This post is kindly brought to you
by The Gro Company Australia.
Let’s be honest: when you’re about to have your first baby your focus is ALL about what is about to emerge out of your hoo-ha. It’s about the birth-birth-birth. And looking back, I wish someone had handed me a list of items and said, ‘you will need these. Buy them all. They will ensure you survive the first six months’. And so here’s mine. If you’re about to be a new mum, I hope it helps!
1. A white noise machine or app. Bubbas love white noise. Once we had that sussed we made sure the iPad was always charged and ready to go with the app/website Rainy Mood. Now, I literally press the volume up on the iPad in our room, the rain comes on, and Charlie yawns and just goes limp and sleepy immediately. The awesome knock-on effect is that he will also sleep through any real-life thunderstorm.
2. A good swaddle. Your bubba’s been squooshed up in a tiny space for nine months and being out in the big, loud world can be super scary. So swaddling makes your baby feel cosy and safe and inclined to sleep for a loooong time. I used wraps when we first brought Charlie home, but you’re constantly re-wrapping the baby – and in my case I freaked out I was wrapping Charlie’s hips too tightly (a no-no). So an option like the Swaddle Grobag is perfect. It creates space for the hips to move, enables you to swaddle with arms in or out and has a zip from the bottom for late night nappy changes. About $45.
3. A formula dispenser. I wanted to breastfeed, desperately – and managed to for nearly six weeks before it all went pear-shaped and we moved completely to formula-feeding. And if you are making up formula bottles at 11pm, 1am, 3am, 3am, 5am and so on – because newborns literally need a bottle every 2 hours! – then having a formula dispenser with measured-out doses for each bottle eliminates thinking and the very real possibility of you accidentally tipping an entire tin of formula on the kitchen floor because you’re so buggered you can’t see straight. You can get dispensers at chemists for around $7.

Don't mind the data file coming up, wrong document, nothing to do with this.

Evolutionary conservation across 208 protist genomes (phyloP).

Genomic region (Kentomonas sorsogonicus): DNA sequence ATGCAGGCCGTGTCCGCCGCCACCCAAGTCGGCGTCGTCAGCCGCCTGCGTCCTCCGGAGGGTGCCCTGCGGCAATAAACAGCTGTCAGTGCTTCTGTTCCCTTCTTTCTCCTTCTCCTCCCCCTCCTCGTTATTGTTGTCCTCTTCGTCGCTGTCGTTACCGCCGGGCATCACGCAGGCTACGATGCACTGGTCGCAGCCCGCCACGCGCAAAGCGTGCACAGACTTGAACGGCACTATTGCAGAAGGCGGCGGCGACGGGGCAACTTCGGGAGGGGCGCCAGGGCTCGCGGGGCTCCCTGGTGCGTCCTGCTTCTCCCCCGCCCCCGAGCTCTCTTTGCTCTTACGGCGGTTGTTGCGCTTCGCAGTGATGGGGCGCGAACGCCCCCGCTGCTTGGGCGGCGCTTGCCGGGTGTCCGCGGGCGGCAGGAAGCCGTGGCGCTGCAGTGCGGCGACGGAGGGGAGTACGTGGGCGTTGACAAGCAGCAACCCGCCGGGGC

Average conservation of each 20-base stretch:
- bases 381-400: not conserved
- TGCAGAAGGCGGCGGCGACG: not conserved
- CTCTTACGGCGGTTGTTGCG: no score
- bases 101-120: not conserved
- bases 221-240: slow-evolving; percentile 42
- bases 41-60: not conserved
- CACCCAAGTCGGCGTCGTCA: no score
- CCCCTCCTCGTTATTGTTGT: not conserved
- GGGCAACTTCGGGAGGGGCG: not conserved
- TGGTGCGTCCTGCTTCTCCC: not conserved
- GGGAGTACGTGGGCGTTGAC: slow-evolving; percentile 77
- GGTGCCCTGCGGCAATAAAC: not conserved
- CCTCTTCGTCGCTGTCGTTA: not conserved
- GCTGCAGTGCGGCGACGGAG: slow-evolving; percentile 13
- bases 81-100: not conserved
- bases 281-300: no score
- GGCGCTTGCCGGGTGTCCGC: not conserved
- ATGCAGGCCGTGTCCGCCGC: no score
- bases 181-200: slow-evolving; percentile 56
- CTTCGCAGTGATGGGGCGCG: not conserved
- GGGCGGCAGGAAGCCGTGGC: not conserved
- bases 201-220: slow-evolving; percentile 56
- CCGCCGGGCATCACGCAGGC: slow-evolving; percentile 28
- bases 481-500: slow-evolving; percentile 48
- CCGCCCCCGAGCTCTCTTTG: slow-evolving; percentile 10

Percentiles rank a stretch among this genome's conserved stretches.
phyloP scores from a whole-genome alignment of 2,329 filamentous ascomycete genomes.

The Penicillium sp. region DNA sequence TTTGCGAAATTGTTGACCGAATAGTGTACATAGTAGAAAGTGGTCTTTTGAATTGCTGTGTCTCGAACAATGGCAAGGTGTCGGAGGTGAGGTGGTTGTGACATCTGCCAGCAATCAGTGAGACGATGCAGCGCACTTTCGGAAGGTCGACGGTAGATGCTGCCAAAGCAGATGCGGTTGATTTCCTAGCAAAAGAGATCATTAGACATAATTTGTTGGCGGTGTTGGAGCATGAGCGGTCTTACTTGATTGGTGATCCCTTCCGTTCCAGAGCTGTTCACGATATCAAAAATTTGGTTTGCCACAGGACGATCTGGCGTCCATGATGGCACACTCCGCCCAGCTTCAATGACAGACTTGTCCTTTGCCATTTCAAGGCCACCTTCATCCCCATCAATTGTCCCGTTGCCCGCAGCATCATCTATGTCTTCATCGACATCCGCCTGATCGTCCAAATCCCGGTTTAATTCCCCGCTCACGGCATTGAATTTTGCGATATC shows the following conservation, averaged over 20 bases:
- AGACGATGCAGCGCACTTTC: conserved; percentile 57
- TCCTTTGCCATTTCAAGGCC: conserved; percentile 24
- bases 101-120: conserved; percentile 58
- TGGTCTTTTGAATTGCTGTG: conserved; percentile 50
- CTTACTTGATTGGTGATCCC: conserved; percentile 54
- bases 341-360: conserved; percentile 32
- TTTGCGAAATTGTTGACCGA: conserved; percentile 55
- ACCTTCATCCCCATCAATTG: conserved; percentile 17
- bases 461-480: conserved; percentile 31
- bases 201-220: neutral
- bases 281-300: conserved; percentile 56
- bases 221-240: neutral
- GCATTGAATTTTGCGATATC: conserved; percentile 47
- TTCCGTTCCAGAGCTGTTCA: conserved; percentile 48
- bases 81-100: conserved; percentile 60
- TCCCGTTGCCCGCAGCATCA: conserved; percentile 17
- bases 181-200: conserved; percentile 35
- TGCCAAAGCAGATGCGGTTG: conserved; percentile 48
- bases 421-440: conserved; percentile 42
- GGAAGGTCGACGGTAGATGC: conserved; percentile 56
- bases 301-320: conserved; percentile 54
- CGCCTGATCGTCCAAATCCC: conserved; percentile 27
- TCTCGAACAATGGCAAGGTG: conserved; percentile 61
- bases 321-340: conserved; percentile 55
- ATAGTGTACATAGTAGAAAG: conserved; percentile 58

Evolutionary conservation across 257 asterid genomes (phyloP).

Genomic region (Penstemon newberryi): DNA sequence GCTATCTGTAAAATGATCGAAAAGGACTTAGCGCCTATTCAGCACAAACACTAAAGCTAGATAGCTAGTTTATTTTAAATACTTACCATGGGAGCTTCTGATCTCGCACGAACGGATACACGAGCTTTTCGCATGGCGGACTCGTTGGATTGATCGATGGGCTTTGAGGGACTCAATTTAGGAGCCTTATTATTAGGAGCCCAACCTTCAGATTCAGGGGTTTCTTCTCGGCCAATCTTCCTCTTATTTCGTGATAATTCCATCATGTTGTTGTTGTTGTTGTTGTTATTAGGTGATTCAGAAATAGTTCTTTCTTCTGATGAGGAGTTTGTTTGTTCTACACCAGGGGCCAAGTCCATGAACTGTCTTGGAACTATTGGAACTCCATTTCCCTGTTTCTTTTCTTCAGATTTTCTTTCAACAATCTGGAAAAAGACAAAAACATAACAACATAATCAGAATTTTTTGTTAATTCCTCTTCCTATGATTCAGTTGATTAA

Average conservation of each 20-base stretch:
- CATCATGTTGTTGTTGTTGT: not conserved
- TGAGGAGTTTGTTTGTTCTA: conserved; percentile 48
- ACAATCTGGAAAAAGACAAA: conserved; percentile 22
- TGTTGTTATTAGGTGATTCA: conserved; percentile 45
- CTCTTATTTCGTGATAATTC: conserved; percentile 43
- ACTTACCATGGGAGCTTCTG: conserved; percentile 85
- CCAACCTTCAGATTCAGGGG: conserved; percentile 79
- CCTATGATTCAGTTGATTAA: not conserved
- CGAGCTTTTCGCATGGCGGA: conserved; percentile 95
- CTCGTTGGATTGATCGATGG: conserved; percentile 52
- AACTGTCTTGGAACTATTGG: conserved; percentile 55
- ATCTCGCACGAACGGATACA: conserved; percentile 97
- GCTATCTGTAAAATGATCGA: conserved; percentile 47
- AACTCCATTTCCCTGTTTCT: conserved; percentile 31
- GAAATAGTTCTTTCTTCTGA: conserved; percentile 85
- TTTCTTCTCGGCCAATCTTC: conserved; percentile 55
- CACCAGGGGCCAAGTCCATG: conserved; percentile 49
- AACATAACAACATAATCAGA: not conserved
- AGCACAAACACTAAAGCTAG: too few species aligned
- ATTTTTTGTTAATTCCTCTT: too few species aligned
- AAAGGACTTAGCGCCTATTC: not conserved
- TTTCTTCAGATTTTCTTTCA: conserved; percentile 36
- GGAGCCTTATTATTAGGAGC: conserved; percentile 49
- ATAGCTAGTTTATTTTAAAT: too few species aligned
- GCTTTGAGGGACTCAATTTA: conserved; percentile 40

4. A thick hand cream. My fingers are like sandpaper after a year of constant nappy changes, washing bottles and doing laundry and baths and if I had my time again I would’ve been slathering on a good moisturiser right from the start after every wash. Don’t get to the cracked fingertips stage. It sucks and it’s painful and it’s easy to end up with infections. I’m moisturising constantly now with whatever’s to hand, but my sandpaper paws are taking a long time to recover.
5. A video baby monitor. As a first-time parent, every squawk, squeak and cry can have you up off the couch in a nano-second and we deliberated for weeks over getting a monitor, thinking it would make us even more obsessed than we already were. But it actually made us stress far less seeing Charlie on that little screen. Plus, it frees you to do your thing – be it shower, hang washing, make a cuppa; you just take the monitor with you. We also take it on holidays and to friends houses too – it’s instant peace of mind. Ours cost about $100.
6. Change mat with pockets. I rebelled against lugging the huge baby bag around. I just used my usual handbag and stashed a change mat and an insulated bottle holder into it when we were going out. My red waterproof change mat with heaps of pockets for wipes, nappy bags, nappies and a change of clothes has been very handy when out and about and it folds super flat. Mine cost around $40.
7. A bouncer. Ours was just a basic one a friend gave us which you bounced with your foot, but if I had another baby I’d get a battery-operated version. Our bouncer saved my sanity in the first four months. I could bring it into the bathroom and shower, do work while bouncing Charlie and he often napped in it too (but never leave your bubba to sleep in it when you’re not around or overnight).
8. Post-natal recovery shorts. They’re not cheap (mine were around $180 and I was professionally fitted by a physiotherapist) but worth every single cent. I swear they help you lose weight and flatten your tummy quickly. They also suck you in and support your back (you can get a very sore back carting a newborn around until your body adjusts), and if you have a c-section like I did, they are a huge support for your scar as it heals.
What are your baby-related must-haves?